Customs’ anti-smuggling approach wrong-NAGAFF

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Stanley Ezenga, NAGAFF Scribe

Following a report that the Nigeria Customs Service (NCS) lost 70 officers to smuggling related attacks in 2016, the National Association of Government Approved Freight Forwarders (NAGAFF) has faulted Customs approach to tackling smuggling, arguing that the service should adopt more of tariff-induced punitive measures rather than outright seizures of smuggled goods.

In a statement by its National Publicity Secretary, Stanley Ezenga and made available to the media, the freight forwarders association expressed concerns over the death of the Customs officers in the course of their official duty, but added that it was “definitely not comfortable with the way and manner the Nigeria Customs Service is carrying out its anti-smuggling functions of the Service.”

The association urged Customs to work at getting punitive duties on goods imported by tariff evaders, instead of seizing the goods, as this tend to provoke the traders and the alleged smugglers of trade goods to resort to acts of violent confrontations.

“In the opinion of NAGAFF, the policy of Government on trade is quite laudable in the interest of the nation. However our concern is the approach of the Customs in tackling smuggling activities in Nigeria.  Except otherwise to the contrary the opinion of NAGAFF is to state that laws are made for man and not man for the law,” the stated reads in part.

According to NAGAFF, “It is most unfortunate that the Customs prefers seizure, upon seizure which tends to provoke the traders and the alleged smugglers of trade goods to resort to their desperate acts to confront Customs officers violently.”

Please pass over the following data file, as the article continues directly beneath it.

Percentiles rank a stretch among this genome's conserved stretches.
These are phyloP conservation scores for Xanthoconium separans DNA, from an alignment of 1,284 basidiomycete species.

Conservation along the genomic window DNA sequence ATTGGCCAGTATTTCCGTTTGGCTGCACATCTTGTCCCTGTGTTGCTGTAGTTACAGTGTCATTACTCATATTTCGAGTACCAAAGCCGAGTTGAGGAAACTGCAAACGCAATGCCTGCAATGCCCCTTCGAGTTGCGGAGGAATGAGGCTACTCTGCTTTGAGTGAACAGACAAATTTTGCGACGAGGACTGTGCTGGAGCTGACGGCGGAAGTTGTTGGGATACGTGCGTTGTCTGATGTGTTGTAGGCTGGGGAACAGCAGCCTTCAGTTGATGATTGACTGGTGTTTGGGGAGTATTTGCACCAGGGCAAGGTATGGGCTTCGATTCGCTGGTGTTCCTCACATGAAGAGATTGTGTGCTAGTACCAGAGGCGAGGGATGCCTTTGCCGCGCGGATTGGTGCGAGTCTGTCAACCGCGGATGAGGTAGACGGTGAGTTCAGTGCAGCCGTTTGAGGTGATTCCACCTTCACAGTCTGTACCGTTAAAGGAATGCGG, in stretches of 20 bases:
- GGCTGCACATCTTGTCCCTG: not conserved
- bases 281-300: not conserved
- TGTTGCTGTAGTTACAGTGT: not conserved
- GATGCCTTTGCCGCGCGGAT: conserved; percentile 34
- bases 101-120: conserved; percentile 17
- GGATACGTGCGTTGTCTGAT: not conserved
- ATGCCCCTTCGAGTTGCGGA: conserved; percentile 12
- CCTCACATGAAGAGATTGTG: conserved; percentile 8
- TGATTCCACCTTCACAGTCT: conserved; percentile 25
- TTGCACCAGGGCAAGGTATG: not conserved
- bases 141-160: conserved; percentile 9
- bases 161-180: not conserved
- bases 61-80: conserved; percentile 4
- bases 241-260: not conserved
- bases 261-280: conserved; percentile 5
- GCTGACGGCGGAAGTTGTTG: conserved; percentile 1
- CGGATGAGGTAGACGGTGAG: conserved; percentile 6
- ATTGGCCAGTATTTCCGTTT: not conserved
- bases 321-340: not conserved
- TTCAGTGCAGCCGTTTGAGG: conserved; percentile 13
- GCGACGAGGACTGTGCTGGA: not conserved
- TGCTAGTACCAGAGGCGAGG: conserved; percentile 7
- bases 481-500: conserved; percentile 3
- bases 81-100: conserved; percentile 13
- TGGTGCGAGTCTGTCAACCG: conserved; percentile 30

The association observed that freight forwarders and Customs officers are like the two sides of a coin for the reasons that the Customs law which established the Nigeria Customs Service equally gave rise to the existence of Licensed Customs Agents as secondary freight forwarders and that as such, whatever that may affect Customs officers has a multiplier effect on our members.

The NAGAFF’s statement further added: “Our condolences go to the families of these gallant officers and the Customs Service. Without prejudice to the powers of the Customs to patrol freely within the country in search of goods suspected to have evaded Customs duty, it is a law that such patrol and visit to areas of concern must be under reasonable intelligence gathering.  This aspect of Customs duty is falling under ancillary function wherein the real operation should be centered at the entry points.

“The entry points herein referred to should be all approved seaports, airports and land borders.  This underscores the real meaning of Customs and Excise as it were.  The real meaning of Customs duty connotes duty paid at the entry points whereas excise connotes duty paid by excise traders.  The subject matter under reference is the avoidable death of officers and men in the hands of smugglers arising from the inherent abuse of anti-smuggling operations.  It is on record that internal trade corridors have been under breach in the name of anti-smuggling functions of the service,” it stated.


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